A fellow modeller has hit out at new Covid-19 modelling, calling it "overcooked" and "rushed" as it suggests nearly 7000 deaths with a 75 per cent vaccination rate.
A new modelling report has indicated it's possible to vaccinate 90 per cent of the population against Covid-19 - something that could even spare more than a million infections and largely free Kiwis from constant lockdowns.
But the modelling, just released by Te Pūnaha Matatini researchers, also suggests that vaccinations alone won't be enough to keep the virus at bay and public health measures would still be needed.
Covid-19 modeller Rodney Jones of Wigram Capital Advisors said the model which was released today seemed "rushed".
"It had the feeling of being rushed out with a sensational number," he said.
However, a Te Pūnaha Matatini researcher believes the model is not scaremongering but is a "dose of realism".
Jones told Newstalk ZB's Heather du Plessis-Allan the modelling could have been "more realistic" as he believed it sets up an "artificial construct".
"We are going to have restrictions, our world is different we aren't going to be at our level 1 or level zero when we know borders completely open, we are going to have restrictions and it's just going to be different but this sets up an artificial construct."
Even at 80 per cent coverage of over 5s, and assuming only baseline public health measures and limited test-trace-isolate-quarantine, the modelling carried a median estimate of 1.1 million infections, around 60,000 hospitalisations and nearly 7000 deaths – all within just a year.
"It just seems overcooked because we are always going to have restrictions," he said.
At 70 per cent coverage, the corresponding figures were 1.7 million infections, around 110,000 hospitalisations, more than 13,000 deaths, and nearly 18,000 hospital beds occupied at the peak.
But that was before the vaccine became available to young people over 12 – and before it could be assumed the shot would be approved for children older than 5 years old.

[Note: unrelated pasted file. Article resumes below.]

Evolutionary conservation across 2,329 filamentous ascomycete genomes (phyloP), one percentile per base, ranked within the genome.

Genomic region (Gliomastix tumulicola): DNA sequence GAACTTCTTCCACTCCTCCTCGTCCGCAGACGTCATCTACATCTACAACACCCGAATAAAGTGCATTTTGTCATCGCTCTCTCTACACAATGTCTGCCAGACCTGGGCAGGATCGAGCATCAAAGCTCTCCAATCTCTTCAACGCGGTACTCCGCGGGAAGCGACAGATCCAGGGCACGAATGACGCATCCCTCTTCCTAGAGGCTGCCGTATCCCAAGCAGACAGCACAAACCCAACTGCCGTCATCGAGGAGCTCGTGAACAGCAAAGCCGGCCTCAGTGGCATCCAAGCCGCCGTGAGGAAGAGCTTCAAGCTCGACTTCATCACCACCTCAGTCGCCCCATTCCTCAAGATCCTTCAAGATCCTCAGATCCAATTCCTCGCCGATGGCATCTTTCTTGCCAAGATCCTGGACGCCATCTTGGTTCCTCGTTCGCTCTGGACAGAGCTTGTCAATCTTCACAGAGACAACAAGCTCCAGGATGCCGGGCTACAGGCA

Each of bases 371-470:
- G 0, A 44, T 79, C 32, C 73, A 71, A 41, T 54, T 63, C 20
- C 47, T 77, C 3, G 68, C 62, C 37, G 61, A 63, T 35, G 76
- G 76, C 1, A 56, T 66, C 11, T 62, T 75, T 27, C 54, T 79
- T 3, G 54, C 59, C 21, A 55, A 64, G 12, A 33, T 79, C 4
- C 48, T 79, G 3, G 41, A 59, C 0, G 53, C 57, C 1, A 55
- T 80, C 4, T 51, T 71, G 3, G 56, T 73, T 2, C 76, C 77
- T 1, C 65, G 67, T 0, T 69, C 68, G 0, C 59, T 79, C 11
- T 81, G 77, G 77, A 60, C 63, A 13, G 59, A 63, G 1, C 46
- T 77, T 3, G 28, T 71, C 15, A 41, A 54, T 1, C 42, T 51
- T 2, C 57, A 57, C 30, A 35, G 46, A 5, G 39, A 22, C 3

The modelling, however, still came with some troubling figures around what could eventuate if vaccine uptake – around 40 per cent of eligible people have so far received both doses, and 35 per cent one dose only – fell lower than 90 per cent.
Even at 80 per cent coverage of over 5s, and assuming only baseline public health measures and limited test-trace-isolate-quarantine, the modelling carried a median estimate of 1.1 million infections, around 60,000 hospitalisations and nearly 7000 deaths – all within a period of just a year.
At 70 per cent coverage, the corresponding figures were higher still at 1.7 million infections, around 110,000 hospitalisations, more than 13,000 deaths, and nearly 18,000 hospital beds occupied at the peak.
At 90 per cent, however, the modelling pointed to 171,000 infections – but only around 6000 hospitalisations, just over 600 deaths, and 438 beds occupied.
Te Pūnaha Matatini Covid-19 data modelling expert Professor Shaun Hendy told du Plessis-Allan Delta has changed the game.
"Unfortunately the Delta variant is more serious, than the variant most of the world was dealing with last year we are just pointing out that completing opening and not using adequate public health measures at that level of vaccination could have severe health consequences."
When asked how long until the model starts working, Hendy said the model suggests management strategies.
The modelling painted a much more optimistic than earlier modelling by the same researchers which found 97 per cent of Kiwis would need both Pfizer jabs for New Zealand to withstand Delta without the need for harder measures like lockdown.
Jones said New Zealanders must look forward with "hope and confidence".
"Going with a sensational number doesn't help us we need to have hope, we need to look forward with confidence and we need to work out how to manage our way," he said.
While Hendy said the Prime Minister saw the final model for the first time yesterday, Hendy said "it's giving her a view of the path forward".
"There is a way forward with high vaccination rates," he said.